In a press conference held the morning after the election, Wednesday, November 4, 2020, Majority Leader Mitch McConnell (R-KY) said that he expected a new relief package would get passed before the end of this year. With some Senate seats still uncertain, McConnell is likely to return as Senate Majority Leader, but that is still dependent on some open races. McConnell said at a press conference, “We need another rescue package. Hopefully, the partisan passions that prevented us from doing another rescue package will subside with the election, and I think we need to do it, and I think we need to do it before the end of the year.”
On a critical sticking point, he seemed to acknowledge the need for some form of state fiscal relief. “This is a big item for Democrats as you can imagine and they’re still going to control the House but we’ll have to reach some kind of agreement … it’s not something that my side is very fond of…” McConnell’s last Senate effort was a smaller version of his previous proposals and capped at $500 billion while the last White House-House Democrats proposal seemed to revolve around a $1.8 trillion figure.
On another but closely related issue, McConnell said he and Speaker Nancy Pelosi (D-CA) had agreed to complete the FY 2021 appropriations with an omnibus bill rather than a continuing resolution (CR). A CR would likely push funding into next year with spending levels flat or equal to this year. An omnibus bill would bundle all 12 appropriations bills into one or two bills that would provide specific funding for each federal department and program.
In September, the Senate gave final approval to (HR 8337) a continuing resolution or CR that keeps the government funded at level funding with slight adjustments to address formulas and some program changes. The CR extends funding to December 11, 2020.
The Senate Appropriations Committee never acted on the 12 appropriations bills, but the staff has likely been working on versions. In July, the House passed HR 7617, a second “mini-bus” legislative package that included six appropriations bills. When combined with the previous week’s action, the House had passed the ten of twelve appropriations bills. The House has not passed appropriations for the Department of Homeland Security or the Legislative Branch. The House Appropriations includes funding for the Labor-HHS-Education appropriations with those three departments receiving $196 billion in discretionary (annually appropriated) funds for the three federal departments. HHS receives approximately $96.4 billion of that total.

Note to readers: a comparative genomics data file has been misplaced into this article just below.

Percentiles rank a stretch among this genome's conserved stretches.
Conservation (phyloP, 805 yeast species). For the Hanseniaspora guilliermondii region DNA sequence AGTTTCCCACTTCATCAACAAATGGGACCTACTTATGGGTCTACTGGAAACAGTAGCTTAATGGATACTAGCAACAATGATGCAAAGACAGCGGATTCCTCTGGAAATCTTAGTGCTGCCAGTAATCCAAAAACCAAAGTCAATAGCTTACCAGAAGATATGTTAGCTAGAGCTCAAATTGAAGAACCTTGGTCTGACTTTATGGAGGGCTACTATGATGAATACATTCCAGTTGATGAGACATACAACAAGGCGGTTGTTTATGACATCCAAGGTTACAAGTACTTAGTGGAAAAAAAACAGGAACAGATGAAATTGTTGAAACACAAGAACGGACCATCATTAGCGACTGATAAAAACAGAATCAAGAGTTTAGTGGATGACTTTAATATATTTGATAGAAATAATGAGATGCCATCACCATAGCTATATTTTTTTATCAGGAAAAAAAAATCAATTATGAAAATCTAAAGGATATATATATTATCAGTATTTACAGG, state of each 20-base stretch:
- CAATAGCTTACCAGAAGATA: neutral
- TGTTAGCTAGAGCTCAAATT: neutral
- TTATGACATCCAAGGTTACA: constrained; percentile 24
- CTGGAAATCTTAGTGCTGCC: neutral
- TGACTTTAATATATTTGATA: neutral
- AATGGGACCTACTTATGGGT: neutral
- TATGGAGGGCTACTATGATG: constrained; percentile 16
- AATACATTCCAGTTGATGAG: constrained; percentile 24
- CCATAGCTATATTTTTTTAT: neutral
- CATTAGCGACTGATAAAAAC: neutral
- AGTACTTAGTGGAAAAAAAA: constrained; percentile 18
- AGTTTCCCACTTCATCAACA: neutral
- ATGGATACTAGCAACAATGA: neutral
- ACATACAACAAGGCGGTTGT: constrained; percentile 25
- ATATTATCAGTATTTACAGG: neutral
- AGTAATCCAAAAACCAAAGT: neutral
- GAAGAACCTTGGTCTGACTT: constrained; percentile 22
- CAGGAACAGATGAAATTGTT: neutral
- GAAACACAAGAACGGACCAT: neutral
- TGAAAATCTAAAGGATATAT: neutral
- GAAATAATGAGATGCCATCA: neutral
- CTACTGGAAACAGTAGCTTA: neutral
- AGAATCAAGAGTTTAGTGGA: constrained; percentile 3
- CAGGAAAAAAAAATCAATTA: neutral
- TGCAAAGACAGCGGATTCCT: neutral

The Child Abuse Prevention and Treatment Act (CAPTA) did not get the $270 million for state grants and $270 million for the Community-Based Child Abuse Prevention (CB-CAP) state grants advocated for by CWLA and the National Child Abuse Coalition. CAPTA state grants did get an increase to $92 million ($2.5 million increase), $63 million for CB-CAP (an increase of $7.5 million), and $37 million for discretionary funds with the $2.5 million increase designated for a demonstration project related to the implementation of a new and innovative approach to serving children providing trauma-informed interventions.
While the increases are disappointing for advocates, if these higher increases are finalized, they represent progress. CB-CAP had not received a funding increase since FY 2005 and had been cut, but it has now received increases two years in a row. CAPTA similarly has received funding increases for four years since being frozen or cut between 2005 and 2016.
The Adoption Opportunities program received level funding of $42 million. The bill also includes $75 million for adoption and subsidized guardianships, which is the same level as 2020. The funding should help states catch up on past shortfalls. There were few additional increases with child care set at $5.9 billion, a slight $100 million increase. Head Start was increased by $150 million to $10.8 billion.
For a chart of spending on some key child welfare-related programs, go here.